Due to the death of a friend, Maine apple guru John Bunker will not be able to attend this Saturday’s Great Maine Apple Day, an event he helped found. As a result, the organizers have been scrambling since Thursday to find other experts to fill in the gaps left by Bunker’s absence.
“Thankfully John’s got a lot of contemporaries now,” said Andrew Marshall, who directs educational programs for the Maine Organic Gardeners and Farmers Association, where the event will be held.
“There’s a lot of expertise in the state on this topic. John’s been at it for 30-plus years, and he’s got a lot of people interested.”
Sponsored by MOFGA, Fedco and the University of Maine Cooperative Extension, the event celebrates Maine’s orcharding heritage, educates attendees on the huge number of apple varieties grown in Maine, and gives people the know-how to start or expand an orchard.
Popular attractions at the event include a rare and heirloom apple display. The display covers numerous tables, and each apple is accompanied by a knife so attendees can have a taste. Another crowd-pleasing portion of the event is the opportunity to have mystery apples identified by a panel of experts.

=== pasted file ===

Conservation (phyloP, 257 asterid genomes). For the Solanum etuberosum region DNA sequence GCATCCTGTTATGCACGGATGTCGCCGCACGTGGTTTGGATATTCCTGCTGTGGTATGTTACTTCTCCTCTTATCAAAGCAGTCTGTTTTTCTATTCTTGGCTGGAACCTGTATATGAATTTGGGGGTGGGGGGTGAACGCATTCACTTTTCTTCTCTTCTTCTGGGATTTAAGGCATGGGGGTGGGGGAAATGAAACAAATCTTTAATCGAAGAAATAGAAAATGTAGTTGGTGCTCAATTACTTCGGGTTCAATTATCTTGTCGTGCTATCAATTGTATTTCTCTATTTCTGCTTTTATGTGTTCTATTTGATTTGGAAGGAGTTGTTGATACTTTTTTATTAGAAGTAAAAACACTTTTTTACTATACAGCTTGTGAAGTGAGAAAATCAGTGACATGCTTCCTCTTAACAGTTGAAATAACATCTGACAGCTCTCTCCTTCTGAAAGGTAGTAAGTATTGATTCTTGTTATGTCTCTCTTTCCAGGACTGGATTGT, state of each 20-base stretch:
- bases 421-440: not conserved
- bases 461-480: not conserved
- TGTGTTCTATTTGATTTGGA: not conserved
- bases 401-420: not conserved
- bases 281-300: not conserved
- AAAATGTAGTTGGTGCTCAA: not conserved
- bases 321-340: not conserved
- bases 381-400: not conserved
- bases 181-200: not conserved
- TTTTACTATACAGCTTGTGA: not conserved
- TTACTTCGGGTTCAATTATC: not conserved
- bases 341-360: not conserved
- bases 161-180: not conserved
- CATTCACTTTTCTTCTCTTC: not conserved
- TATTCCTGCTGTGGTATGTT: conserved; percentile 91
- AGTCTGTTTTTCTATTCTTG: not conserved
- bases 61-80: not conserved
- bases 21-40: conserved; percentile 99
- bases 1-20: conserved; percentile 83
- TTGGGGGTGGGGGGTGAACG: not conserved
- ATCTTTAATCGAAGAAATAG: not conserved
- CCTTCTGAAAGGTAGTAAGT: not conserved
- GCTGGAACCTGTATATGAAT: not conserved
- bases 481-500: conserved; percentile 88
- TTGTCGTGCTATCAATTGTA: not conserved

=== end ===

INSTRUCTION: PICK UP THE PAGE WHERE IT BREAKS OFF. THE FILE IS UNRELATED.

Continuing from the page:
According to Marshall, several hundred people attend the Great Maine Apple Day each year, and they range from hard-core fruit explorers who seek out unusual varieties to those who just want to buy some apples.
A number of vendors will be at the event selling apples, apple cider vinegar, candied apples, baked goods, apple ladders, orchard tools and books. A press will produce fresh cider throughout the event.
Those who attend are encouraged to bring apples from their own trees to share, and everyone who participates is bound to leave with new knowledge.
“There’s still so much left to learn and discover,” Marshall said. “We’re starting to rediscover that a lot of these old-life ways and traditions are the way forward.”
Staff Writer Avery Yale Kamila can be contacted at 791-6297 or at: email@example.com